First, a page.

The Centers for Disease Control and Prevention reported that through May 30, 14% of confirmed coronavirus cases led to hospitalizations — including 2% in intensive care units. But President Donald Trump falsely claimed “99%” of cases “are totally harmless.” The president, according to his press secretary, was referring to the case fatality rate, and he claimed the amount of testing the U.S. has conducted showed this. The testing actually shows a case fatality rate of 4.5%, but not everyone who has contracted COVID-19, the disease caused by the virus, has been tested. Some estimates say the fatality rate among those infected is likely around 1%. Asked whether cases that don’t result in death are “harmless,” White House Press Secretary Kayleigh McEnany said: “The president was noting the fact that the vast majority of Americans who contract coronavirus will come out on the other side of this.” “Some estimates do place the mortality at about 1%,” Columbia University epidemiologist Stephen Morse told us in an email, noting that we don’t have a solid figure for the total number of people who have been infected. “However, 1% mortality is not the same as ‘99% … totally harmless’. I wish that were true. ‘Totally harmless’ suggests that the infection doesn’t do any harm.” In addition to patients who get sick enough to need hospitalization, some who have recovered from COVID-19 report experiencing long-term effects, “including lung damage but also other symptoms, and we don’t know how common these sequelae (the term for aftereffects of disease) are,” Morse said. Trump made his claim in July 4 remarks at the White House.

Barbara Sprunt

President Trump vowed to exert pressure on states to reopen their school districts this fall even as large parts of the country are experiencing a spike in COVID-19 cases. "We're very much going to put pressure on governors and everybody else to open the schools," Trump said during a roundtable discussion at the White House Tuesday afternoon. "Get open in the fall. We want your schools open," Trump said. Trump spoke alongside first lady Melania Trump, administration officials and teachers as part of planned programming from the White House to push for the reopening of schools. Despite Trump's comments, senior administration officials said on a background call with reporters Tuesday morning that the decision to reopen public schools remains a local one. "Our goal right now is to work hand in hand with the local jurisdictions now to help let them see the best ways to reopen these schools in a safe way and get back to where we would have really preferred to have been through the spring of this year, which was to have that active educational component available to the students," one official said. On Monday, Trump tweeted, "SCHOOLS MUST OPEN IN THE FALL!!!" but during Tuesday's event, the president said said that he doesn't want to see the issue politicized.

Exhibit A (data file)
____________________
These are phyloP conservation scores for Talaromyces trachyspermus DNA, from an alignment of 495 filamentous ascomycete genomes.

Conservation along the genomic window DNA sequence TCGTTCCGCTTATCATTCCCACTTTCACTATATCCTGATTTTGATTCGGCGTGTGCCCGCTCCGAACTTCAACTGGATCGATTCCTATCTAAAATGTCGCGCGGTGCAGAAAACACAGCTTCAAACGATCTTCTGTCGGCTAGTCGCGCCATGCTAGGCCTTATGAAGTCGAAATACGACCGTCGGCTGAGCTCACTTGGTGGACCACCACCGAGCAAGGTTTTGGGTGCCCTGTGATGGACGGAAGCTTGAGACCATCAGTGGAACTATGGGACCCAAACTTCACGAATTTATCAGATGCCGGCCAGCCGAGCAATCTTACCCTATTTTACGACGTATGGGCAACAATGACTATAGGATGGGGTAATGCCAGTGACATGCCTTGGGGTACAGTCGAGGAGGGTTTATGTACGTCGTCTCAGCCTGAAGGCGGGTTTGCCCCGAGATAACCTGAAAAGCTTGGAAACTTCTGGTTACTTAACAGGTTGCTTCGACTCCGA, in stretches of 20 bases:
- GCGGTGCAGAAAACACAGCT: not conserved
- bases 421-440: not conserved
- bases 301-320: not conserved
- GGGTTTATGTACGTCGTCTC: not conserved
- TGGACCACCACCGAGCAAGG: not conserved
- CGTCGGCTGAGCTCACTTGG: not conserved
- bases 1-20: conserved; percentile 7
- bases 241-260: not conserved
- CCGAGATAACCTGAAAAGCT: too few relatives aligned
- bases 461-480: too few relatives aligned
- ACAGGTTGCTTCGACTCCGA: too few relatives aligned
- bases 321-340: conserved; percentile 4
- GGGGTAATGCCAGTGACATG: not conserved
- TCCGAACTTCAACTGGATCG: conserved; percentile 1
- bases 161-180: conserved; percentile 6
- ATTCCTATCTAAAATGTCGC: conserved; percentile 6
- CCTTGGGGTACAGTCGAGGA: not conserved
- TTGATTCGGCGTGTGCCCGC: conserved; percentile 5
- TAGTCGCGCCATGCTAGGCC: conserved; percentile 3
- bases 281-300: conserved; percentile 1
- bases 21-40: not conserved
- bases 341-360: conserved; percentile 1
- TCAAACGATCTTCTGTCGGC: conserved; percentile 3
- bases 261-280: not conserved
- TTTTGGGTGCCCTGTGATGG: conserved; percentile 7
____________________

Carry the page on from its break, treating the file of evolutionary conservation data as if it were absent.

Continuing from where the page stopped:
Joe Biden correct that Trump administration delayed, scaled back CDC reopening guidelines
Samantha Putterman

Joe Biden berated President Donald Trump’s handling of the COVID-19 pandemic, saying in a recent speech in Delaware that Trump failed to take the necessary steps to get the virus under control. Biden, the presumptive Democratic presidential nominee, said the administration stifled and scaled back the Centers for Disease Control and Prevention’s initial guidelines on reopening the country.  "The CDC tried to develop clear guidelines about what the stages of reopening should look like — the administration delayed and scaled them back," Biden said June 30. Did they? Here’s what we found out.

CDC asked to revise guidelines
Biden’s campaign pointed us to a May 7, 2020, Associated Press report, which found that the Trump administration shelved part of a CDC document that contained step-by-step advice to local authorities on how and when to reopen businesses and public areas amid the pandemic. The 68-page CDC report, titled "Guidance for Implementing the Opening Up America Again Framework," was supposed to publish on May 1, according to the AP, but the White House called it "too prescriptive." The White House told the agency revise its guide because it didn’t align with Trump’s strategy of giving states the final say.

By Christina Maxouris and Holly Yan, CNN

(CNN) While new Covid-19 infections keep soaring in most states, some hospitals are close to running out of beds. But by the looks of packed holiday crowds this weekend, many Americans don't care -- threatening to infect others and set the economy back even further. "We are in free fall," said Dr. Rochelle Walensky, chief of infectious diseases at Massachusetts General Hospital. "You see the footage of what happened this past weekend. And people are either naive to the influence of their actions, or they're simply resigned to ignore it." This virus is notorious for how contagious it is -- and how easily people can infect others without symptoms. "We know of the 50,000 cases this past day -- a single day of this (holiday) weekend," Walensky said. "If they're young people, it could be 500 people who die from that. If they're older people, it could be 7,500 people who die from that -- just from a single day of infection."